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How To Create A Divi Child Theme From Scratch

Building a child theme from scratch is a simple process. All a child theme is, is a series of files, typically, a:

  • functions.php file,
  • style.css file, also called a stylesheet, houses all of the website’s aesthetic enhancements,
  • any other particular files you’d like to include unique code in, that’ll override the code in the main parent
    theme files.

To create the files required for the child theme, you’ll need either an IDE (integrated development environment) or a text/source code editor.

The source code editor, TextEdit (Mac) or TextEditor (PC), will come already installed on your computer, while the IDE’s will need to be downloaded from the internet and installed on your computer. Two of the most popular, standard editors are Brackets and Sublime. Both are free to download, easy to use and include color cues to make code easy to script up and identify.

Before diving in and creating each file, you’ll need to allocate a theme directory for the child theme within the WordPress installation.

Create a child theme directory

The child theme directory will be the folder that’ll house all of the files of your child theme.

To begin, create a new folder on your computer and name it something related to your project. The child theme directory should be named something easily identifiable, something that can easily relate to your client. When naming the child theme directory folder, do not include spaces between the words, instead, use hyphens or remove spacing altogether, ie. Divi-Child-Theme or DiviChildTheme.

As you create the individual files, add them to the child theme directory. Once all of the files have been added, you can then add the child theme to your website, described in detail in the How to Install a Divi Child Theme? section.


To create the stylesheet for your child theme, create a new file in your IDE or Text Editor and save the file as ‘style.css’. Then, copy the code below, paste it into the file and rename the theme name and author information based on your needs. Be sure to change the various details and replace with your own.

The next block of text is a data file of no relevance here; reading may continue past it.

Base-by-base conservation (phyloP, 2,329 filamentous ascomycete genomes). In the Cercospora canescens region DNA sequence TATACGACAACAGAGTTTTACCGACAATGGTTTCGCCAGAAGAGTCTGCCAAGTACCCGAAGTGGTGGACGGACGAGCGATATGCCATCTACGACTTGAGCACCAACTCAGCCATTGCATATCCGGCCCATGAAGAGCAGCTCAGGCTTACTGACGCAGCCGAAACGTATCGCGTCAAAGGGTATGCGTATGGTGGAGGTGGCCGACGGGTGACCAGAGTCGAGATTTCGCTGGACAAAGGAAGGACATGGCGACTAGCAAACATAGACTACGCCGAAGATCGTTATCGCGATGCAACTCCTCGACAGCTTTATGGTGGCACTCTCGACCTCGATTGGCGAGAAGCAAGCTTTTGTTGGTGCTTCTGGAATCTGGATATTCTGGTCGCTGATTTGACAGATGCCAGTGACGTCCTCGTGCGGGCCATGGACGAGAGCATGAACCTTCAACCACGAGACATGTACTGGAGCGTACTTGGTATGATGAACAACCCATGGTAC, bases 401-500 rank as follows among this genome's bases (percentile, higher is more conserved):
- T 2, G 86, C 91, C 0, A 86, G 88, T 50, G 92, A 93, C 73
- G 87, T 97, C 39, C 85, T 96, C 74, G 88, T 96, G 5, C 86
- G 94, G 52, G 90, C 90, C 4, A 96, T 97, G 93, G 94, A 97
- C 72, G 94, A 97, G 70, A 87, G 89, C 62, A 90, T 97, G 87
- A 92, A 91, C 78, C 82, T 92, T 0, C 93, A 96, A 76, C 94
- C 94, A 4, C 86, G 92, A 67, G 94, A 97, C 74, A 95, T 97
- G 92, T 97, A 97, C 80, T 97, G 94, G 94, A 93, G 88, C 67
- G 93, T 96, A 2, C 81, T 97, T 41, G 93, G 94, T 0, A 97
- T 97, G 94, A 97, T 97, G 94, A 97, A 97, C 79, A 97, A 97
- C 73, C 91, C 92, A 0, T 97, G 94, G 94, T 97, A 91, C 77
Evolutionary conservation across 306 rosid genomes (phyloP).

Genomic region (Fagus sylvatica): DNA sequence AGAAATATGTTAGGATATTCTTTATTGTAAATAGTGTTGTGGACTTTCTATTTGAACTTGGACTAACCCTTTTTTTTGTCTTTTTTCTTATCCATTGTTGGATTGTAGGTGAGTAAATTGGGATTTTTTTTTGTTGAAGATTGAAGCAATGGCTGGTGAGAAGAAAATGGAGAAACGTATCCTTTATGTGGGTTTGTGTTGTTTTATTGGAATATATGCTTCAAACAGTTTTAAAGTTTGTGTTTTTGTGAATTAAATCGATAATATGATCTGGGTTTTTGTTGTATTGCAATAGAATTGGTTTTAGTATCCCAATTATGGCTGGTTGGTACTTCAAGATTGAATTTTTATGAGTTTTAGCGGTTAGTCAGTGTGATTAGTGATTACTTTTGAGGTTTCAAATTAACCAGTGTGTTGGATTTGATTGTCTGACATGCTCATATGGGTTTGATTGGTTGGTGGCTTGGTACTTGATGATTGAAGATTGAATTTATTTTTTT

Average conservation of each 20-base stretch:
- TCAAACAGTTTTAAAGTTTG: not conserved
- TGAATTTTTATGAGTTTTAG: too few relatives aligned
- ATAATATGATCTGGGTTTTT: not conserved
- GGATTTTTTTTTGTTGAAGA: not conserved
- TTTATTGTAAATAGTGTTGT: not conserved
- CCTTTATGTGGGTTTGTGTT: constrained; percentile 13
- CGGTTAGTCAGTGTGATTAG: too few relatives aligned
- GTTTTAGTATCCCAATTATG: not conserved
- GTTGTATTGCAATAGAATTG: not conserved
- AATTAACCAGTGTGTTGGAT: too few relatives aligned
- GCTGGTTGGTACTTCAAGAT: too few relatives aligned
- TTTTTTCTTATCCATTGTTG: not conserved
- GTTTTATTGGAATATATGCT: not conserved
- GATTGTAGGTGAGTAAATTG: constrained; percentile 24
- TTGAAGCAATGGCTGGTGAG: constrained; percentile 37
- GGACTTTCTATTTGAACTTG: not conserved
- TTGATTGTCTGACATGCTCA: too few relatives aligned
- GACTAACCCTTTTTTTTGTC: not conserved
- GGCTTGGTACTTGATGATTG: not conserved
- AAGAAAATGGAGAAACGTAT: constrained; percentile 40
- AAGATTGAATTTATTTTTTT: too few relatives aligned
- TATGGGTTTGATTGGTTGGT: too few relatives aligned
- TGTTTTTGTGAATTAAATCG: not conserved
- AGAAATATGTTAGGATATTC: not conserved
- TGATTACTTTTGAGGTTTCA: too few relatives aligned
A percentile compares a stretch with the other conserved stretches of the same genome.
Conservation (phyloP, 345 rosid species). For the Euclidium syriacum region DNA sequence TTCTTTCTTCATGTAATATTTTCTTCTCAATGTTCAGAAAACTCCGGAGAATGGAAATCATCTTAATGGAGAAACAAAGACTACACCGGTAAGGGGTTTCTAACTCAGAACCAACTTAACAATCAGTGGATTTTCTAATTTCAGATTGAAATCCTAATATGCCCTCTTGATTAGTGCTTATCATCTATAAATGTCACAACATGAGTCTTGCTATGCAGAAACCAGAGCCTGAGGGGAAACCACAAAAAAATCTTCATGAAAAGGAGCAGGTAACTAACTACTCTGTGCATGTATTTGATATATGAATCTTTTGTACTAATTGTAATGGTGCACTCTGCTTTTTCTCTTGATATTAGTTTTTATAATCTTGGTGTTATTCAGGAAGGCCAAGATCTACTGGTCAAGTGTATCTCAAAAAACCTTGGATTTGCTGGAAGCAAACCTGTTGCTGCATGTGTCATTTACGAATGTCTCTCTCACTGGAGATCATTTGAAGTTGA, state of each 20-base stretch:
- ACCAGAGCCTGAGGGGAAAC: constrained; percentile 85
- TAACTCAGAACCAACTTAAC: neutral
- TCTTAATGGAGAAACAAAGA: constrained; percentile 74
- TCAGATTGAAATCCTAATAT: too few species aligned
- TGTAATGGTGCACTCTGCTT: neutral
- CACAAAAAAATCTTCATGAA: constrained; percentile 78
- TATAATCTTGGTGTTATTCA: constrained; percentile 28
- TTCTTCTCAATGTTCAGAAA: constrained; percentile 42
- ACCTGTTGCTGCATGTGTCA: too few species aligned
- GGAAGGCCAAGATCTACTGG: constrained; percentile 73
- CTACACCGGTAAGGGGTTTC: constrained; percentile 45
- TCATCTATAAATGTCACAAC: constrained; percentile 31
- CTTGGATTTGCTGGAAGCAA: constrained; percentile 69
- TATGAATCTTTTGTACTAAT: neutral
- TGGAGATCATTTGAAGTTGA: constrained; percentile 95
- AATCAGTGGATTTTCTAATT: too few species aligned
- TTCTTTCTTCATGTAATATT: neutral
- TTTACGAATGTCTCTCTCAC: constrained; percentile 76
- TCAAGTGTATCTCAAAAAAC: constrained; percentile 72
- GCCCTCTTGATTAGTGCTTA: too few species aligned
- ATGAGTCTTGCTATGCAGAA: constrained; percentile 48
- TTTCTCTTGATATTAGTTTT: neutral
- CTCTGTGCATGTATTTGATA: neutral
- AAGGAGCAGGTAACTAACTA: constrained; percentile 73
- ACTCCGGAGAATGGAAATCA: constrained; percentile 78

In the stylesheet description, the most important things to note are the “Theme Name” and “Template” sections:

  • The Theme Name (the actual name of your child theme) becomes the display name within the Appearance > Themes of the WordPress theme selector
  • The Template (which must always be labeled here as ‘Divi’) tells WordPress which theme it should use as the parent.

An older method of enqueuing the parent theme used the command ‘@import’. It is suggested by the WordPress Codex that the @import method is no longer deemed as best practice due to page load time. Instead, users are advised to create and make use of a functions.php file.


The most important file in the child theme is the functions.php file as it will enqueue the parent theme (Divi). To begin, open the IDE or text editor. Copy the code below and paste it into the functions.php file.

add_action( 'wp_enqueue_scripts', 'enqueue_parent_styles' );
function enqueue_parent_styles() {
wp_enqueue_style( 'parent-style', get_template_directory_uri().'/style.css');

Make sure to relabel the correct paths to both the parent and child theme folders. Once you have amended all of the above details to fit your deliverables, save the file as functions.php within the child theme folder.


It’s recommended to add an image of your or your client’s logo or a similar graphic into the child theme folder. Create an image with the dimensions 880×660 px and save it as screenshot.jpg.

Include this image in the child theme folder along with the functions.php and style.css files. When your child theme is installed and activated, this image will display as the graphic in the Appearance > Themes section of the theme selector.